June 20, 2008 |
The U.S. men's under-19 lacrosse team, featuring three local players, will play an exhibition game tomorrow at the United Sports Training Center in Downingtown. Admission is free. The squad, which was assembled about two weeks ago, is playing a five-game exhibition schedule in preparation for the 2008 International Lacrosse Federation (ILF) U-19 World Championships, to be played July 3-12 in Coquitlam, British Columbia. Tomorrow's game, set for 4:30 p.m., is the third on the schedule.
June 23, 2007 |
It was one of those heart-stopping moments, a moment when disaster hangs on a delicate loop of rope or a hand on a lever. But what could be controlled was controlled. The physics, the workers, the location were set. The temperamental forklift was up and running. The cranes were humming. Sunlight washed over the crew of a dozen, and twice that many onlookers. Sculptor Mark di Suvero, apprehensive, 30 feet in the air, swung the forklift around and then slowly down; as he did, a massive crane lifted three tons of red-orange steel and gently, guided by five straining workers on the ground, moved it slowly into place.
January 11, 2007 |
A towering red sculpture by Mark di Suvero - known throughout the world for his fanciful steel I-beam constructions - has been approved by the Fairmount Park Commission for installation in a grassy area near the Philadelphia Museum of Art. Placement of the 40-foot-high work, titled Iroquois and currently on long-term loan to the Frederik Meijer Gardens & Sculpture Park in Grand Rapids, Mich., still must be approved by the city Art Commission. If that panel gives its blessing, Iroquois could be installed across from Eakins Oval in the shadow of the Philadelphian condo building - and across the roadway from Rocky - by spring.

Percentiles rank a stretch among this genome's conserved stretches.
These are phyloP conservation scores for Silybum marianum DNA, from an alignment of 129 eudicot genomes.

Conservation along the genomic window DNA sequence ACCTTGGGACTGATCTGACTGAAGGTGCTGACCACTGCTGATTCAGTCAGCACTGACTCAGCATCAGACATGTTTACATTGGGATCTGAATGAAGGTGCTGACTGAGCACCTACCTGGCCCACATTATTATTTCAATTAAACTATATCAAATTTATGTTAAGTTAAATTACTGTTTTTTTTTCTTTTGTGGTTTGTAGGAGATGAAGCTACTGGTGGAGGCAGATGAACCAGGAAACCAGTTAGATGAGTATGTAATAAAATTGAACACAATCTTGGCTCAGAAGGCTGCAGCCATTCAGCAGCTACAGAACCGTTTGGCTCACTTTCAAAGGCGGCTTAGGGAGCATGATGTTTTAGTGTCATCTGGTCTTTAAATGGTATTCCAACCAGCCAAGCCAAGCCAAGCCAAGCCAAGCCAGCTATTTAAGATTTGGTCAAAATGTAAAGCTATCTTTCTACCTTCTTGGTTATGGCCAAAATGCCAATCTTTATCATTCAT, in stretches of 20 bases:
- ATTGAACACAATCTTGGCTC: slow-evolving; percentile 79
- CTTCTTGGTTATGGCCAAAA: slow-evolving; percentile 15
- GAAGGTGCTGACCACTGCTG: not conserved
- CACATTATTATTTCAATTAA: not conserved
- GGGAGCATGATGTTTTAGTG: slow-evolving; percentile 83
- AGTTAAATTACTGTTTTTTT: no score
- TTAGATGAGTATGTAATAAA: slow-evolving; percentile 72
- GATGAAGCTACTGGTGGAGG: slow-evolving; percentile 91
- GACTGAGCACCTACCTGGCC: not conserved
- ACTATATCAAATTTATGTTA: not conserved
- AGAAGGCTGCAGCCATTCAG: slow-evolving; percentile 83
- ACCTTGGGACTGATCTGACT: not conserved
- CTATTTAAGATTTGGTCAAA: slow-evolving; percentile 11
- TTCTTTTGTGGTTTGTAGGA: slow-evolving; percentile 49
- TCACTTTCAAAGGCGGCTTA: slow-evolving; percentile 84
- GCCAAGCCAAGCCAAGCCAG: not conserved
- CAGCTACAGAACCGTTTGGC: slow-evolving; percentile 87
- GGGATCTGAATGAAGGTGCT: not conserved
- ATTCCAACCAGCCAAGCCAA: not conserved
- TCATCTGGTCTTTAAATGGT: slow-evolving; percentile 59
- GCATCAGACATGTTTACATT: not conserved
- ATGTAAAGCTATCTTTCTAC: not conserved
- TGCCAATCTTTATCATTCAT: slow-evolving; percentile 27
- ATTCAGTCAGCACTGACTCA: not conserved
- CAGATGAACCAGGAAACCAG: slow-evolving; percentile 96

January 20, 2002 |
Most historians specializing in colonial Pennsylvania agree that a German immigrant named Conrad Weiser played a key role in maintaining security on the frontier of this region during the pre-Revolutionary War period. Weiser, who spent much of his life near what is now Reading, was the chief Indian agent for the province of Pennsylvania throughout his adult life. He was born near Herrenberg, Germany, in 1696 and immigrated with his family to colonial New York in 1710. As a young man he took up farming, married and started a family near Schoharie, N.Y. This was frontier territory and he came into contact with the Iroquois tribes of the Six Nations.
March 7, 2001 |
Leonard Polis, 78, a charming and unconventional real estate developer whose masterpiece, the Iroquois apartment complex on City Avenue, is as distinctive and offbeat as its builder, died Sunday of cancer at Thomas Jefferson University Hospital. George Goldstone, whose company managed some of the many apartments built by Mr. Polis, called him a "free thinker" whose 13-story Iroquois shocked some onlookers with its glimmering black-stone facade, gold-colored balconies, and towering Indian eagle design affixed high.